With the rise of new technologies, online learning has become very popular in recent years, using new interactive tools for teaching various subjects. In line with this trend, the United Nations Economic Commission for Europe (UNECE), the United Nations Environment Programme (UNEP) and the United Nations Office for the Coordination of Humanitarian Affairs (OCHA) first met in summer 2012 to discuss the idea of developing an online training course for anyone wishing to improve their knowledge of industrial accidents. After six months of hard work, an English version of the online training course has now been launched, with the French and Russian versions due by the end of February.
The online platform is designed as a three-hour self-taught training course that should help trainees to acquire basic knowledge of industrial accidents in order to better prevent, prepare for and respond to them. The online training provides an overview of the terminology, actors, responsibilities, international frameworks and tools in this sector, as well as giving examples of major accidents. The information is illustrated by pictures, videos and examples of past accidents. The trainees can also test and deepen their knowledge in various interactive quizzes and real-life case studies throughout the course. There is also the possibility to receive a certificate of successful completion at the end of the training.
The online training course is recommended for anyone wanting to learn more about industrial accidents and the different ways to prevent, prepare for and respond to them. It starts from the premise that it will be used by government employees and policymakers, industrial owners and operators, emergency responders and members of the public. At the beginning, the trainees will have the chance to choose a character from one of these sectors and — as a man or woman — to enter a scenario that will guide them through an industrial accident. While the introductory scenario is specific for each character, the subsequent sections cover the same information for everybody.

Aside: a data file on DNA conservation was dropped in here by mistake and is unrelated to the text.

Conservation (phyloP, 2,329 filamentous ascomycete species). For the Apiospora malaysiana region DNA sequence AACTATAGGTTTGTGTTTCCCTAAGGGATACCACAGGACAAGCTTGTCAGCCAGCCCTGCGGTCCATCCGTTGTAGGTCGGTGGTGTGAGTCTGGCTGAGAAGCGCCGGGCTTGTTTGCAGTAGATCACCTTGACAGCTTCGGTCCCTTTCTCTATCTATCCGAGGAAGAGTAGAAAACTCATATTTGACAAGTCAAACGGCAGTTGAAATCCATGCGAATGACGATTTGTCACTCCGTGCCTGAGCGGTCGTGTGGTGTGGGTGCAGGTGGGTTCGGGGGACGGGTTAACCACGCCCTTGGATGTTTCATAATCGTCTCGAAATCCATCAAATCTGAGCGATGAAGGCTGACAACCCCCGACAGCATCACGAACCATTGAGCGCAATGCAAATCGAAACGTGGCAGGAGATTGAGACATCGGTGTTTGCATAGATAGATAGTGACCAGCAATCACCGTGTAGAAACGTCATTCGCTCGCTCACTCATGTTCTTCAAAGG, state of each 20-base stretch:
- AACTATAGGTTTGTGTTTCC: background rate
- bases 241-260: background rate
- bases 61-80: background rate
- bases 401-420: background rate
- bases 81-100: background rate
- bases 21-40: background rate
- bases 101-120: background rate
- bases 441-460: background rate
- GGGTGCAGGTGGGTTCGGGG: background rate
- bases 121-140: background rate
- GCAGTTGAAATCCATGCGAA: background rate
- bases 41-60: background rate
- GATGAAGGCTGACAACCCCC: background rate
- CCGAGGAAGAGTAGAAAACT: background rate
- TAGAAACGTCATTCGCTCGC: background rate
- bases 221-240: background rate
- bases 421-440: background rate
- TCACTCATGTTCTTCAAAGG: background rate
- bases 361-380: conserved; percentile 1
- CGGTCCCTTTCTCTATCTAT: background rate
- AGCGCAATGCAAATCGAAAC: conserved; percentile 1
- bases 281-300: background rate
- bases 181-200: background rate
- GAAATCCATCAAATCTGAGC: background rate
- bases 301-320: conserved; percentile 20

Support of UNECE activities
For UNECE, the development of the online training is of great value as a support to Parties to the UNECE Convention on the Transboundary Effects of Industrial Accidents, but also in raising awareness and building capacity in other countries wishing to strengthen industrial safety in preparation for the implementation of the Convention. Several important aspects from the Convention have been incorporated into the online training course, as well as key guidelines and methodologies. A CD version of the training course has been developed to allow its use by those countries with limited access to the Internet. The CD version will be available shortly in English, French and Russian.
The online training, “Introduction to Industrial Accidents”, was developed by UNECE in partnership with the Joint UNEP/OCHA Environment Unit and the UNEP Division of Technology, Industry and Economics. The English version of the online training can be found at the following link: http://www.unece.org/env/teia/pubs/onlinetraining2013
Notes to editors
The 1992 UNECE Convention on the Transboundary Effects of Industrial Accidents is designed to protect people and the environment against industrial accidents. The Convention aims at preventing accidents from occurring, reducing their frequency and severity and mitigating their effects if they do occur. To date, there are 40 Parties to the Convention, which include, besides the European Union and 25 of its 27 member States (Ireland and Malta are not Parties): Albania, Armenia, Azerbaijan, Belarus, Croatia, Kazakhstan, Monaco, Montenegro, Norway, Republic of Moldova, Russian Federation, Serbia, Switzerland and the former Yugoslav Republic of Macedonia. In 2004, the Convention’s Conference of the Parties adopted an Assistance Programme to support the countries from Eastern Europe, the Caucasus and Central Asia and South-Eastern Europe in implementing the Convention.
For further information, please contact Nicholas Bonvoisin (email@example.com), Virginia Fuse (Virginia.firstname.lastname@example.org) or Claudia Kamke (email@example.com).
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